While the Chinitna Bay chum fishery opened to driftnet fishing Thursday, most driftnetters have already thrown in the towel on a fishing season they say is among their worst.
So far this year commercial fishermen have harvested about 2 million fish in Upper Cook Inlet. While driftnet fishermen can still harvest in areas on the west side of the inlet, including Chinitna Bay, the most productive driftnet harvest opportunities ended Aug. 10 with the fishing closures in east Cook Inlet, said Jeff Fox, Alaska Department of Fish and Game area management biologist. And for setnet fishermen, all Upper Cook Inlet fishing ended Aug. 9.
“It’s not as disastrous as it was, but it’s still pretty disastrous,” said United Cook Inlet Drift Association President Steve Tvenstrup referring to this year’s commercial fishery.
The late run of Kenai River sockeye has exceeded Fish and Game’s optimal escapement goal of 500,000 to 1 million fish, but because Board of Fish management plans ended eastern Upper Cook Inlet commercial fishing in early August, commercial fishermen missed out on the bulk of this year’s unusually late run of Kenai sockeye.
Normally only two to 25 percent of late-run Kenai sockeye arrive in August. This year, however, more than 50 percent of the run arrived in August, Fox said.
“That’s really atypical,” Fox said. “Last time I looked, about 700,000 fish had come in since Aug. 1.”
Had commercial fishermen been allowed to continue to harvest on the east side of the inlet until now, some might have been able to make up for at least some of the loses suffered earlier in the season, Tvenstrup said.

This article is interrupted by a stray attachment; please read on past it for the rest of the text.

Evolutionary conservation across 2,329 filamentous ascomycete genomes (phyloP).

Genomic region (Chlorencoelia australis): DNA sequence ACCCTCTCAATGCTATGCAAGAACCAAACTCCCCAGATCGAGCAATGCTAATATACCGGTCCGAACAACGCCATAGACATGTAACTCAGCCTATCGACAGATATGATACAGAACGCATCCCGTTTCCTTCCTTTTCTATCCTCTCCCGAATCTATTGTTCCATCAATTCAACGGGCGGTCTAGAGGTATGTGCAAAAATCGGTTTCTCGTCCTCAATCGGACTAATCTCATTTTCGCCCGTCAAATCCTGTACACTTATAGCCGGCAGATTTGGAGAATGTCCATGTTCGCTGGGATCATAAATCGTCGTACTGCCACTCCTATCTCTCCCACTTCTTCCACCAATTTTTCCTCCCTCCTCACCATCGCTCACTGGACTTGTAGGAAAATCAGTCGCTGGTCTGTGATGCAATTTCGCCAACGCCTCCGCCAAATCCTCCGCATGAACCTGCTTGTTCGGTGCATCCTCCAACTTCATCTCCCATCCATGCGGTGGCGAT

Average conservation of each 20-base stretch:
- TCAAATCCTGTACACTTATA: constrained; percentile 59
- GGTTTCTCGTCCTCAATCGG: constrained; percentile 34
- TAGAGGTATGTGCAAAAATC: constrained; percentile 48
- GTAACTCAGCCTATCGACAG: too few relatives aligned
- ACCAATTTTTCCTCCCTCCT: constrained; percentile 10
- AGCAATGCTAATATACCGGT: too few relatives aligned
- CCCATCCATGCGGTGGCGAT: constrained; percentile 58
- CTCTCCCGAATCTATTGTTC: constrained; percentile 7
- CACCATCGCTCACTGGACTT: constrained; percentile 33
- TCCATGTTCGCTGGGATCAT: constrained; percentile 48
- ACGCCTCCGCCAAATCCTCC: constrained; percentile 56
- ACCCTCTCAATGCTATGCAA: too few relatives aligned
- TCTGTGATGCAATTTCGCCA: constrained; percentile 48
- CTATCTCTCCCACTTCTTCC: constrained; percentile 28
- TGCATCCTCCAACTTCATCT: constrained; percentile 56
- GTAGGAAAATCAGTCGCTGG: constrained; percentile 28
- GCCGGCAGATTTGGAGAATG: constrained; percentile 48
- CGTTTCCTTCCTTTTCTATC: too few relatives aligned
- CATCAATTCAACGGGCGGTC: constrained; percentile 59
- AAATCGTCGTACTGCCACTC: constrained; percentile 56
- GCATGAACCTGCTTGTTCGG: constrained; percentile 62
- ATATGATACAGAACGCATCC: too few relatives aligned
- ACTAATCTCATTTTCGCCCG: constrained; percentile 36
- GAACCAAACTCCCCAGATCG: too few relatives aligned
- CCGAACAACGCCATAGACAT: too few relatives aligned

“The drift fleet could’ve capitalized on the late return August tenth until now if we had been open out in front of the Kenai River,” Tvenstrup said.
While local Fish and Game managers might not necessarily disagree, the decision to extend or not extend the season is out of their hands.
“That’s a decision made in Juneau, as to whether we extend the season,” Fox said. “And they chose not to.”
But it can be tricky to balance adherence to management plans with managing to meet escapement goals, Fox said.
“Until someone comes up with a plan that will do both, this is what we’re left with,” he said.
In the meantime, the Kenai sockeye run continues to exceed the escapement goal, setnet fishermen have packed away their nets and driftnetters are left with a fishery that will do little to compensate for loses suffered early in the season.
Few driftnetters are willing to burn the $200 to $250 in fuel need to reach mediocre fish runs on the west side of the inlet, Tvenstrup said.
Of the approximately 400 Upper Cook Inlet driftnetters that made deliveries this summer, about 10 made deliveries Monday, he said.
Now most are just counting their loses.
“This year definitely goes down as one of my poorest years and I think that can relate to all drifters,” he said.
Of the approximately 2 million commercially harvested fish this season, 700,000 were caught in the terminal fishery, where fishermen were crammed into close quarters and a handful caught the bulk of the fish.
“People who fished the terminal area had anywhere from a miserable to OK season,” Fox said. “And Kasilof set gillnet did OK and by and large nobody had that good of a season.”
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